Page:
You are using an outdated browser.
Please upgrade your browser
and improve your visit to our site.
Skip Navigation
Danger Zone

How One Error May Haunt Biden’s Foreign Policy Legacy

The president’s foolish trust in Netanyahu was a terrible mistake. It’s not too late to correct—barely—but tough medicine is required.

President Joe Biden
Yuri Gripas/Getty Images

The Biden administration is compounding its biggest foreign policy mistake by falling into a trap that has bedeviled U.S. policymakers often in the past.

The initial mistake was embracing a dangerous, profoundly unreliable foreign leader, Benjamin Netanyahu, who heads a reckless and extremist government, as a full partner. It was a decision that any student of Netanyahu knew would end in disaster—no matter how well intentioned the impulse behind it in the wake of the October 7 terror attacks may have been.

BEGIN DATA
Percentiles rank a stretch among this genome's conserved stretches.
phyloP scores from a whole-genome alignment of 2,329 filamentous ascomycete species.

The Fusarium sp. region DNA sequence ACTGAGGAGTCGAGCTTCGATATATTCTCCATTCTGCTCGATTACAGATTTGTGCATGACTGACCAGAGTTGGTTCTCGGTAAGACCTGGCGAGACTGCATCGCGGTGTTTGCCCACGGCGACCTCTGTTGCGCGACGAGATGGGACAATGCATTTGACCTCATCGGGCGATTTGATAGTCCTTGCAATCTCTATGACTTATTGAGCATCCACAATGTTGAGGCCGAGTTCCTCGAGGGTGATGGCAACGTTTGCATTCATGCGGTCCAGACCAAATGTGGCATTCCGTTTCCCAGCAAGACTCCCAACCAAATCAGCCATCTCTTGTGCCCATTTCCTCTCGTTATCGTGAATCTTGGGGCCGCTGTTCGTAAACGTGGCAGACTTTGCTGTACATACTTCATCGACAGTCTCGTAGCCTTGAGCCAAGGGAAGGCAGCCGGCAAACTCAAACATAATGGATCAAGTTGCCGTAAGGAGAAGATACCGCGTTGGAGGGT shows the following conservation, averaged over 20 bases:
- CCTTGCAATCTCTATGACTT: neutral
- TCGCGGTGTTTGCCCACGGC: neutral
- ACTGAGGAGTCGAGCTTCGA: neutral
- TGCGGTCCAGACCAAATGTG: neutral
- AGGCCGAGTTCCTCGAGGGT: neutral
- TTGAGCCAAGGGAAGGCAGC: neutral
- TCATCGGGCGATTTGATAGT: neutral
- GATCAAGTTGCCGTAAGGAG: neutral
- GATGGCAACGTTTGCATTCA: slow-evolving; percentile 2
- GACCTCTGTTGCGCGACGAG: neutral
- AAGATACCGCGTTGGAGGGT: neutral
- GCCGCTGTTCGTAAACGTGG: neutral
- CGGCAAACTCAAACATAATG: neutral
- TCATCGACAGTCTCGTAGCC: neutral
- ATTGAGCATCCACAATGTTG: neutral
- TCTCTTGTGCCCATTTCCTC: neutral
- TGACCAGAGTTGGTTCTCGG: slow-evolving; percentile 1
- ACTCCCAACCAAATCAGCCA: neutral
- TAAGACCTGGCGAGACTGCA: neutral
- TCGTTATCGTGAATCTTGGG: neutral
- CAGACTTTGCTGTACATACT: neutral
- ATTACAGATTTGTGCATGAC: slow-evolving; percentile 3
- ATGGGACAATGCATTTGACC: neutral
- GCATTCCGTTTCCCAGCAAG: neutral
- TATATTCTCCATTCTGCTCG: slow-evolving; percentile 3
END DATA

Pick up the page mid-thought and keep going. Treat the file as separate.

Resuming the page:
Netanyahu is untrustworthy. He has a proven record of manipulation, deceit, and mendacity. He is a sworn enemy of peace in the region. He has treated Palestinians with disdain and disrespect ever since he entered politics. And the extremists in his coalition are even worse—rabid theocratic nationalists who believe that Israeli lives are infinitely more valuable than those of their closest neighbors.

The secondary error that the Biden team is now making is that, after the catastrophic consequences of its policy have become painfully clear, it is seeking to fix the mistake not by undoing it but by augmenting its policy with incremental measures. You can’t fine-tune a massive error into being a success. That is a lesson the United States learned in Vietnam, in Iraq, and in Afghanistan.